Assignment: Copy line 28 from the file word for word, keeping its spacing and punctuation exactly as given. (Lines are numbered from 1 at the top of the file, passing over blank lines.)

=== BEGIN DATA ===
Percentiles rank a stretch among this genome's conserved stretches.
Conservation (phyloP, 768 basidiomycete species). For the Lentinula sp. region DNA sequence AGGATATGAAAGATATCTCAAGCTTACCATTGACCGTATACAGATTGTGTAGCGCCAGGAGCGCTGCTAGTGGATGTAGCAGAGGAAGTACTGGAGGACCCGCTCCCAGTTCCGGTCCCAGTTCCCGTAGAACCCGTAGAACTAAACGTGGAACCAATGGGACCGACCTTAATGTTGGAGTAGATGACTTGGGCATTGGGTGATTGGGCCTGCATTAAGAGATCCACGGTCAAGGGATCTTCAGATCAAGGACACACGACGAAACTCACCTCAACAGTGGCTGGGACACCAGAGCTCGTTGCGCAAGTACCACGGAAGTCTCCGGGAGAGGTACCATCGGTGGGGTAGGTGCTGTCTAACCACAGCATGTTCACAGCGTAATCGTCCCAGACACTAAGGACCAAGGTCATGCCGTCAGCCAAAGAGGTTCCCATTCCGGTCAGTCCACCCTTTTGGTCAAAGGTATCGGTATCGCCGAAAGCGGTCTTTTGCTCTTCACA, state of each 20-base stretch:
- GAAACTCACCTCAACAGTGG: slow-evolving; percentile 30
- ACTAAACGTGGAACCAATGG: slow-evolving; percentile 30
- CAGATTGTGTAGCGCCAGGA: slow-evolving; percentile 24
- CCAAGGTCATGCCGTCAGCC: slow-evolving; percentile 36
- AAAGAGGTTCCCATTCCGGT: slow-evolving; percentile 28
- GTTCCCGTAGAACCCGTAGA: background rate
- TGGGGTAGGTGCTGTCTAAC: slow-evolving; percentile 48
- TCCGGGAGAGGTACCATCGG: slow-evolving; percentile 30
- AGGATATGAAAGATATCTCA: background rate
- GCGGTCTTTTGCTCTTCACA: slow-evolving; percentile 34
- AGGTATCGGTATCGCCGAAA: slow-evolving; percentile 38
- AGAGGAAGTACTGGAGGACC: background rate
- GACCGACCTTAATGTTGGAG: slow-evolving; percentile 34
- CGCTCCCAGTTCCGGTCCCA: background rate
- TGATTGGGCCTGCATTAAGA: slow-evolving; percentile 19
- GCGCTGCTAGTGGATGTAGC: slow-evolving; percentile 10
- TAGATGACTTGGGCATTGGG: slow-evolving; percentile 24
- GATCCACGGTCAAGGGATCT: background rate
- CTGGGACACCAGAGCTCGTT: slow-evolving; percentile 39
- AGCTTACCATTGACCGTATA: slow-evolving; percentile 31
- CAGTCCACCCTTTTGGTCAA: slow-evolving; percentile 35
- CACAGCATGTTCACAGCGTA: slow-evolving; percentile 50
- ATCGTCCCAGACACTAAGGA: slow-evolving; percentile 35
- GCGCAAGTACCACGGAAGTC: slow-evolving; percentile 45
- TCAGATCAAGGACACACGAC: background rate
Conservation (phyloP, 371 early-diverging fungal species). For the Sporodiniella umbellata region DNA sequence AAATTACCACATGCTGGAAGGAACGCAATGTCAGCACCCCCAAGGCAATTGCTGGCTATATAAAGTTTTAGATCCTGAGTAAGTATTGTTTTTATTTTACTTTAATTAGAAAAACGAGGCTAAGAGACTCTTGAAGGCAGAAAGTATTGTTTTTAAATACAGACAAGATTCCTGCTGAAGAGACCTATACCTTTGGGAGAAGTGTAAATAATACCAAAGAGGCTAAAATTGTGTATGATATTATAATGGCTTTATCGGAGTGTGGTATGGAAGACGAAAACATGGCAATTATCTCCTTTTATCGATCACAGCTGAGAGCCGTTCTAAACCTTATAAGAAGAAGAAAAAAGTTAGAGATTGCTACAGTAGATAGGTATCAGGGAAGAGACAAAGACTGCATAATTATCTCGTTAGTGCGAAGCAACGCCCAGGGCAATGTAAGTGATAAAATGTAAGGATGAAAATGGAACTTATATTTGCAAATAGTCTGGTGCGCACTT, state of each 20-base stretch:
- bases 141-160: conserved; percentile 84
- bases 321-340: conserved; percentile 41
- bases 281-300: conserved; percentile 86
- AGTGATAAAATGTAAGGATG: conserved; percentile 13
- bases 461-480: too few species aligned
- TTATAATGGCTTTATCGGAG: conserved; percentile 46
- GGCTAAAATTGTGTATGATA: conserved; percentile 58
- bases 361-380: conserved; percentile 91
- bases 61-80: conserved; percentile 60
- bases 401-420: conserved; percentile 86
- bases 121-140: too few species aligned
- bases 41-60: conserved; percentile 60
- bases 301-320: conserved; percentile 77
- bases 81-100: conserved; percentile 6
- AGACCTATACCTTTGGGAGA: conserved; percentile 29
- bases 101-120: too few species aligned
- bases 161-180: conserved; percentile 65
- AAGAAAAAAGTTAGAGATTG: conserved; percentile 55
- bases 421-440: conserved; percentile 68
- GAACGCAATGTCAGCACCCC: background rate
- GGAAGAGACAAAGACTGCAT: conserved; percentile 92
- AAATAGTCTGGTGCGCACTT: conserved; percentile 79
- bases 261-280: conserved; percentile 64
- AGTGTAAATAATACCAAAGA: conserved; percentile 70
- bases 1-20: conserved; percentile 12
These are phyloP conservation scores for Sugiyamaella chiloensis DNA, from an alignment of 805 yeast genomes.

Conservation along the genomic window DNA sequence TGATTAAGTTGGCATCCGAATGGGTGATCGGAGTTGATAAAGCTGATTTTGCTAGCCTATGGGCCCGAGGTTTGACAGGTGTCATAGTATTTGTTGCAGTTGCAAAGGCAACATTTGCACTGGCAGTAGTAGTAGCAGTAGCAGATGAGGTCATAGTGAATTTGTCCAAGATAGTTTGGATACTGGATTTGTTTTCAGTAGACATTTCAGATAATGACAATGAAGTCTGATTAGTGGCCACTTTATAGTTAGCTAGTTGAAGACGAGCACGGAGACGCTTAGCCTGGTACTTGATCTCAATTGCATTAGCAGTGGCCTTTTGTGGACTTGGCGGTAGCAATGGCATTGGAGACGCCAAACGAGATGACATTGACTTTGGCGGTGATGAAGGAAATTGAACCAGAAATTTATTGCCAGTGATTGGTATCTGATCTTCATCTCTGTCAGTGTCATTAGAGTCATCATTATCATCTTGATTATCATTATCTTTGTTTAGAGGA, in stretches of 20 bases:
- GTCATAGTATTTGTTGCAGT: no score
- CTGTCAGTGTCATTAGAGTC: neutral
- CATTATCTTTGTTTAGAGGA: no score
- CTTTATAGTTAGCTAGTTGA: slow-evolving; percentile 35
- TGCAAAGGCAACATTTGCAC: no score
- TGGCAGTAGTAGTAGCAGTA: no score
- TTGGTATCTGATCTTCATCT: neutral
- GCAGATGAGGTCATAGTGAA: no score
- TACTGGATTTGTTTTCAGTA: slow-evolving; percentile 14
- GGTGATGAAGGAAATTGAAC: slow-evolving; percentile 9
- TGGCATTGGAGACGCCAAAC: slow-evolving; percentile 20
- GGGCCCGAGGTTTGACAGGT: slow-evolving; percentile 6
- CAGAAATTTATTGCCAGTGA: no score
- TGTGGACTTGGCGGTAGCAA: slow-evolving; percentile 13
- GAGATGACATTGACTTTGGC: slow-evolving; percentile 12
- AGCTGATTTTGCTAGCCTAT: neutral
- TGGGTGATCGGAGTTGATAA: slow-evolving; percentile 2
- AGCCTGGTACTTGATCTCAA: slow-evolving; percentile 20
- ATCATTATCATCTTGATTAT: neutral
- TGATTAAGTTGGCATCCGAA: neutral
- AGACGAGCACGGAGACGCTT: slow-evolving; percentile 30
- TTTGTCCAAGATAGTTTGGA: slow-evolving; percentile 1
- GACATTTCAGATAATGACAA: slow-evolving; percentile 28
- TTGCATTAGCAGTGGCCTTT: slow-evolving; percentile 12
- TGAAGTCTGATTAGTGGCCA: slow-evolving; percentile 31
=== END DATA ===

Conservation (phyloP, 371 early-diverging fungal species). For the Sporodiniella umbellata region DNA sequence AAATTACCACATGCTGGAAGGAACGCAATGTCAGCACCCCCAAGGCAATTGCTGGCTATATAAAGTTTTAGATCCTGAGTAAGTATTGTTTTTATTTTACTTTAATTAGAAAAACGAGGCTAAGAGACTCTTGAAGGCAGAAAGTATTGTTTTTAAATACAGACAAGATTCCTGCTGAAGAGACCTATACCTTTGGGAGAAGTGTAAATAATACCAAAGAGGCTAAAATTGTGTATGATATTATAATGGCTTTATCGGAGTGTGGTATGGAAGACGAAAACATGGCAATTATCTCCTTTTATCGATCACAGCTGAGAGCCGTTCTAAACCTTATAAGAAGAAGAAAAAAGTTAGAGATTGCTACAGTAGATAGGTATCAGGGAAGAGACAAAGACTGCATAATTATCTCGTTAGTGCGAAGCAACGCCCAGGGCAATGTAAGTGATAAAATGTAAGGATGAAAATGGAACTTATATTTGCAAATAGTCTGGTGCGCACTT, state of each 20-base stretch: